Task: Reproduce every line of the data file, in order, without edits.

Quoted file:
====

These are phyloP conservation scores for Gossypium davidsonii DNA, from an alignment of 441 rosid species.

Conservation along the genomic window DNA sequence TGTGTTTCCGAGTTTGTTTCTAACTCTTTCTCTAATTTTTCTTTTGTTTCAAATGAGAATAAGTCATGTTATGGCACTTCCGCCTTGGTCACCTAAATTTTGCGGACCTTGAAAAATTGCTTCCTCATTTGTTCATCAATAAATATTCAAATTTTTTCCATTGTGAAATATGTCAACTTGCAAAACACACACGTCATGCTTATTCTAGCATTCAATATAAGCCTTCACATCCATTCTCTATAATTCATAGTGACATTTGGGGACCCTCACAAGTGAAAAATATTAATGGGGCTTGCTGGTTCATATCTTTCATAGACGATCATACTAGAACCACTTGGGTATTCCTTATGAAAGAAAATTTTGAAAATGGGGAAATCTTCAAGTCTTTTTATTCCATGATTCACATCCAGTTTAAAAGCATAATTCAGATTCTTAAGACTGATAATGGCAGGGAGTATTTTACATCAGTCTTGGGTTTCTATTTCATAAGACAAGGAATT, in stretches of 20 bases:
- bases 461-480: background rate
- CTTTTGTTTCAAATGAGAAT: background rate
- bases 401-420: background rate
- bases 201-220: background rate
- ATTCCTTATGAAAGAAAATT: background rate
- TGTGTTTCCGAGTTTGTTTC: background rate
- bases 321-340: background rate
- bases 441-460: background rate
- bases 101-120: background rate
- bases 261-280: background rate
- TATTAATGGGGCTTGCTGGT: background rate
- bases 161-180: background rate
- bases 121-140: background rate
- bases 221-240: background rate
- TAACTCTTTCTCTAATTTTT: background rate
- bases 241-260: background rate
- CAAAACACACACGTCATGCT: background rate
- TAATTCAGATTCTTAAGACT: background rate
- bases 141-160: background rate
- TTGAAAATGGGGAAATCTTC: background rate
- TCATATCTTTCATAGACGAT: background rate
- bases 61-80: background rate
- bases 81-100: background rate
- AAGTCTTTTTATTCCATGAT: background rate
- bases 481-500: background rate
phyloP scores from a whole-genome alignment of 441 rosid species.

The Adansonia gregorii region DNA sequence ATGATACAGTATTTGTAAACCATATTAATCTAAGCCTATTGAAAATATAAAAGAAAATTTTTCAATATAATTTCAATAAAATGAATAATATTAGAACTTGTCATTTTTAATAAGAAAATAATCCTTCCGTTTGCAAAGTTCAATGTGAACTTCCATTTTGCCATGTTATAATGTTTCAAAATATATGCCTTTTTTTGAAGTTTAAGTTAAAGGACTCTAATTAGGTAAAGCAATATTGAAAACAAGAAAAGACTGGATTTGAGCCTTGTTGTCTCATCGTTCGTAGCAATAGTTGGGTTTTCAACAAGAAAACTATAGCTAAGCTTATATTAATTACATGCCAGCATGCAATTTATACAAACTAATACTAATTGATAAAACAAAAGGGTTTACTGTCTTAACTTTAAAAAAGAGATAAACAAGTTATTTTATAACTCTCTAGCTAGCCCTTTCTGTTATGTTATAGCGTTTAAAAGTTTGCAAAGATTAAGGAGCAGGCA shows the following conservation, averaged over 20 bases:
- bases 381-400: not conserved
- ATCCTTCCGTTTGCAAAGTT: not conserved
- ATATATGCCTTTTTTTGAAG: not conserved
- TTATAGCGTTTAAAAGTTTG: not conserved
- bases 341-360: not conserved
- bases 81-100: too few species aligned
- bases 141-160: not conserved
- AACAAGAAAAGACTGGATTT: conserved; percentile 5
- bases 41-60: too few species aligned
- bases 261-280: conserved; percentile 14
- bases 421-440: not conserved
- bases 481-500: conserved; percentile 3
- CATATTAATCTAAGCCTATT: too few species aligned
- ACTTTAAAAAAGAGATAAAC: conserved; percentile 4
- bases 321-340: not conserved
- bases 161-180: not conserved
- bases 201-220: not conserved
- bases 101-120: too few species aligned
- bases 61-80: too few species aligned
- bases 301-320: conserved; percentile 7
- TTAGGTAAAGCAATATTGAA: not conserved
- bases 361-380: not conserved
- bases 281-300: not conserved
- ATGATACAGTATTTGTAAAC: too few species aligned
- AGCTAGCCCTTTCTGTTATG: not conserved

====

These are phyloP conservation scores for Gossypium davidsonii DNA, from an alignment of 441 rosid species.

Conservation along the genomic window DNA sequence TGTGTTTCCGAGTTTGTTTCTAACTCTTTCTCTAATTTTTCTTTTGTTTCAAATGAGAATAAGTCATGTTATGGCACTTCCGCCTTGGTCACCTAAATTTTGCGGACCTTGAAAAATTGCTTCCTCATTTGTTCATCAATAAATATTCAAATTTTTTCCATTGTGAAATATGTCAACTTGCAAAACACACACGTCATGCTTATTCTAGCATTCAATATAAGCCTTCACATCCATTCTCTATAATTCATAGTGACATTTGGGGACCCTCACAAGTGAAAAATATTAATGGGGCTTGCTGGTTCATATCTTTCATAGACGATCATACTAGAACCACTTGGGTATTCCTTATGAAAGAAAATTTTGAAAATGGGGAAATCTTCAAGTCTTTTTATTCCATGATTCACATCCAGTTTAAAAGCATAATTCAGATTCTTAAGACTGATAATGGCAGGGAGTATTTTACATCAGTCTTGGGTTTCTATTTCATAAGACAAGGAATT, in stretches of 20 bases:
- bases 461-480: background rate
- CTTTTGTTTCAAATGAGAAT: background rate
- bases 401-420: background rate
- bases 201-220: background rate
- ATTCCTTATGAAAGAAAATT: background rate
- TGTGTTTCCGAGTTTGTTTC: background rate
- bases 321-340: background rate
- bases 441-460: background rate
- bases 101-120: background rate
- bases 261-280: background rate
- TATTAATGGGGCTTGCTGGT: background rate
- bases 161-180: background rate
- bases 121-140: background rate
- bases 221-240: background rate
- TAACTCTTTCTCTAATTTTT: background rate
- bases 241-260: background rate
- CAAAACACACACGTCATGCT: background rate
- TAATTCAGATTCTTAAGACT: background rate
- bases 141-160: background rate
- TTGAAAATGGGGAAATCTTC: background rate
- TCATATCTTTCATAGACGAT: background rate
- bases 61-80: background rate
- bases 81-100: background rate
- AAGTCTTTTTATTCCATGAT: background rate
- bases 481-500: background rate
phyloP scores from a whole-genome alignment of 441 rosid species.

The Adansonia gregorii region DNA sequence ATGATACAGTATTTGTAAACCATATTAATCTAAGCCTATTGAAAATATAAAAGAAAATTTTTCAATATAATTTCAATAAAATGAATAATATTAGAACTTGTCATTTTTAATAAGAAAATAATCCTTCCGTTTGCAAAGTTCAATGTGAACTTCCATTTTGCCATGTTATAATGTTTCAAAATATATGCCTTTTTTTGAAGTTTAAGTTAAAGGACTCTAATTAGGTAAAGCAATATTGAAAACAAGAAAAGACTGGATTTGAGCCTTGTTGTCTCATCGTTCGTAGCAATAGTTGGGTTTTCAACAAGAAAACTATAGCTAAGCTTATATTAATTACATGCCAGCATGCAATTTATACAAACTAATACTAATTGATAAAACAAAAGGGTTTACTGTCTTAACTTTAAAAAAGAGATAAACAAGTTATTTTATAACTCTCTAGCTAGCCCTTTCTGTTATGTTATAGCGTTTAAAAGTTTGCAAAGATTAAGGAGCAGGCA shows the following conservation, averaged over 20 bases:
- bases 381-400: not conserved
- ATCCTTCCGTTTGCAAAGTT: not conserved
- ATATATGCCTTTTTTTGAAG: not conserved
- TTATAGCGTTTAAAAGTTTG: not conserved
- bases 341-360: not conserved
- bases 81-100: too few species aligned
- bases 141-160: not conserved
- AACAAGAAAAGACTGGATTT: conserved; percentile 5
- bases 41-60: too few species aligned
- bases 261-280: conserved; percentile 14
- bases 421-440: not conserved
- bases 481-500: conserved; percentile 3
- CATATTAATCTAAGCCTATT: too few species aligned
- ACTTTAAAAAAGAGATAAAC: conserved; percentile 4
- bases 321-340: not conserved
- bases 161-180: not conserved
- bases 201-220: not conserved
- bases 101-120: too few species aligned
- bases 61-80: too few species aligned
- bases 301-320: conserved; percentile 7
- TTAGGTAAAGCAATATTGAA: not conserved
- bases 361-380: not conserved
- bases 281-300: not conserved
- ATGATACAGTATTTGTAAAC: too few species aligned
- AGCTAGCCCTTTCTGTTATG: not conserved